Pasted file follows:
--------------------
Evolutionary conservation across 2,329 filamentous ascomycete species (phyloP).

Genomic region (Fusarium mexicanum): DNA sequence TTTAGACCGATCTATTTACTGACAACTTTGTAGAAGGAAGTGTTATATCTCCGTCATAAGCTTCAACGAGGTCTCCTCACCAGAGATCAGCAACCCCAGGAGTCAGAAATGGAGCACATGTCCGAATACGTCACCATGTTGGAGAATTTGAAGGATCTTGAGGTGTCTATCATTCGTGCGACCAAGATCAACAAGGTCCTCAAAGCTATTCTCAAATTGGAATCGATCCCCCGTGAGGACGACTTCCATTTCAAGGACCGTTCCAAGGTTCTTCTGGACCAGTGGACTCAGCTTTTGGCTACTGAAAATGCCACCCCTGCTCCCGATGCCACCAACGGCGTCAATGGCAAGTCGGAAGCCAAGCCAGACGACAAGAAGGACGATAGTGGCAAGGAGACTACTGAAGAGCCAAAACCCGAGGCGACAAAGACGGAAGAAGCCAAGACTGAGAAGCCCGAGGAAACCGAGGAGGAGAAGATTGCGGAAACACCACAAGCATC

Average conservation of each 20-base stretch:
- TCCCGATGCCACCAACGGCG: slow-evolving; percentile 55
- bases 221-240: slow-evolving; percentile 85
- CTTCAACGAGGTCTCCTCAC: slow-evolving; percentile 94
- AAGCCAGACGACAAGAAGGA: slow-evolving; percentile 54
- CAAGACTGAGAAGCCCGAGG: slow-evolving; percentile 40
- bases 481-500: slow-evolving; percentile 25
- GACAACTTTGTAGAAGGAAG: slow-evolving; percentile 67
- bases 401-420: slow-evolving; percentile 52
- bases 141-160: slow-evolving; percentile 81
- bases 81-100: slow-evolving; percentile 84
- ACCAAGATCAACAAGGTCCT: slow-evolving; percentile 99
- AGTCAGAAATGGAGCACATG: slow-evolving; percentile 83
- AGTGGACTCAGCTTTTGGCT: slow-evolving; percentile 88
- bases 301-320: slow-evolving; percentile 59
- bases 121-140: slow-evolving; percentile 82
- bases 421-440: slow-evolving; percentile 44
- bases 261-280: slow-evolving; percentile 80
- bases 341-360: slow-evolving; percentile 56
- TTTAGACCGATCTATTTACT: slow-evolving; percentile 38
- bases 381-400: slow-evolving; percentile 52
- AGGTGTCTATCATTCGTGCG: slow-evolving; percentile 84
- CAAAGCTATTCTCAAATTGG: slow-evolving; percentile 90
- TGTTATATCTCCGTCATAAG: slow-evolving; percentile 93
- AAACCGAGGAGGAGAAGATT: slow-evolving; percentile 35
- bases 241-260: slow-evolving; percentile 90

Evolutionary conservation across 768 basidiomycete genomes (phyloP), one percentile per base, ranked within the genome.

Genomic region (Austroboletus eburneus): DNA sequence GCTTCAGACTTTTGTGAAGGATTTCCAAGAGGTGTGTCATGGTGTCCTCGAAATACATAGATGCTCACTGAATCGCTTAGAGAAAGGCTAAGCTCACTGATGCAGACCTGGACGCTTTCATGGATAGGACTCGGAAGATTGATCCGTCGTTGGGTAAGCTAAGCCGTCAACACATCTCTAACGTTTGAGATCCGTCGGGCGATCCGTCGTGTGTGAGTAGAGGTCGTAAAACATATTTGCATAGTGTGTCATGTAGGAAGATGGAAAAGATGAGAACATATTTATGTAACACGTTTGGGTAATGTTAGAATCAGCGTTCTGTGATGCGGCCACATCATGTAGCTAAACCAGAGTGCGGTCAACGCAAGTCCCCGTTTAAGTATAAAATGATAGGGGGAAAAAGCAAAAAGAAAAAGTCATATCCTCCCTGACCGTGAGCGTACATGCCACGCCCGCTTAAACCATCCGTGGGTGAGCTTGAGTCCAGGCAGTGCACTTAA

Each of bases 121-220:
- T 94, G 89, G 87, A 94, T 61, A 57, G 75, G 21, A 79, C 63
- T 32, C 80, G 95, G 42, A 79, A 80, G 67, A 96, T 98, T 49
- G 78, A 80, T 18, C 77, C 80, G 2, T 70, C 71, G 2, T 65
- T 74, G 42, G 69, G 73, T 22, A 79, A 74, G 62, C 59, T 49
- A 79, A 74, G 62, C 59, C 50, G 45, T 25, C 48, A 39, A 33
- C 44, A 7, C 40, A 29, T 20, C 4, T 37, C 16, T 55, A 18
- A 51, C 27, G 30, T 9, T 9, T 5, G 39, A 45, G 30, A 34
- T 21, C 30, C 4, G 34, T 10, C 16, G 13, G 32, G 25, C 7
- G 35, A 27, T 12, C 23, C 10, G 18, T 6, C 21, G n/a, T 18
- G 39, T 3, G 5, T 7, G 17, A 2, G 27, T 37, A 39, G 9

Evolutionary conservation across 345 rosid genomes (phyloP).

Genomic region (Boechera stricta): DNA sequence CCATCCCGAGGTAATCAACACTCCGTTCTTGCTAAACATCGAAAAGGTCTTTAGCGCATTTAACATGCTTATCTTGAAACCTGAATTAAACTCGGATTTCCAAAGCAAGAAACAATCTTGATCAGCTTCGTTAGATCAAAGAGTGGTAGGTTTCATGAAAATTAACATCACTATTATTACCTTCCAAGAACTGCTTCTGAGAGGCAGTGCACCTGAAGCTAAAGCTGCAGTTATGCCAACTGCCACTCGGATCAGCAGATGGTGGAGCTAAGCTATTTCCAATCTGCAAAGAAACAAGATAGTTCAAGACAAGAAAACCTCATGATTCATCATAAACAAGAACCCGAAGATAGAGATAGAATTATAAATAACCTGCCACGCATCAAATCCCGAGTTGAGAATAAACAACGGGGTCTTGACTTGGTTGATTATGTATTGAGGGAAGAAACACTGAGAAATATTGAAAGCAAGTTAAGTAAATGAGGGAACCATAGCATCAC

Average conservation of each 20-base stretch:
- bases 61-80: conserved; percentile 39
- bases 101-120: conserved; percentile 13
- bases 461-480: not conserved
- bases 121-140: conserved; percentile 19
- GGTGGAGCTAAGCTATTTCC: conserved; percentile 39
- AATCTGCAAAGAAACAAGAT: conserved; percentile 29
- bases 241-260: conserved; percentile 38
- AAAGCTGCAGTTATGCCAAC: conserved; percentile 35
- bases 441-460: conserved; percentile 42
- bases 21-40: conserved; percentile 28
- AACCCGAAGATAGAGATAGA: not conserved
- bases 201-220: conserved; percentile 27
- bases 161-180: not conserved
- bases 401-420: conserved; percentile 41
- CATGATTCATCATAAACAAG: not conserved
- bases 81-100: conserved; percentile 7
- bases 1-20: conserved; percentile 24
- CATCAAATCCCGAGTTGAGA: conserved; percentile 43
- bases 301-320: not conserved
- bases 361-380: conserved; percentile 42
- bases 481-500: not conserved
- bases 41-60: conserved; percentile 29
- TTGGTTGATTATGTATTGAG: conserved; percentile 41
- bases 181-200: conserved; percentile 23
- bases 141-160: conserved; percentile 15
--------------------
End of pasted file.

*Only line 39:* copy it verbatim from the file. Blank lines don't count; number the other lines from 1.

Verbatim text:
- T 21, C 30, C 4, G 34, T 10, C 16, G 13, G 32, G 25, C 7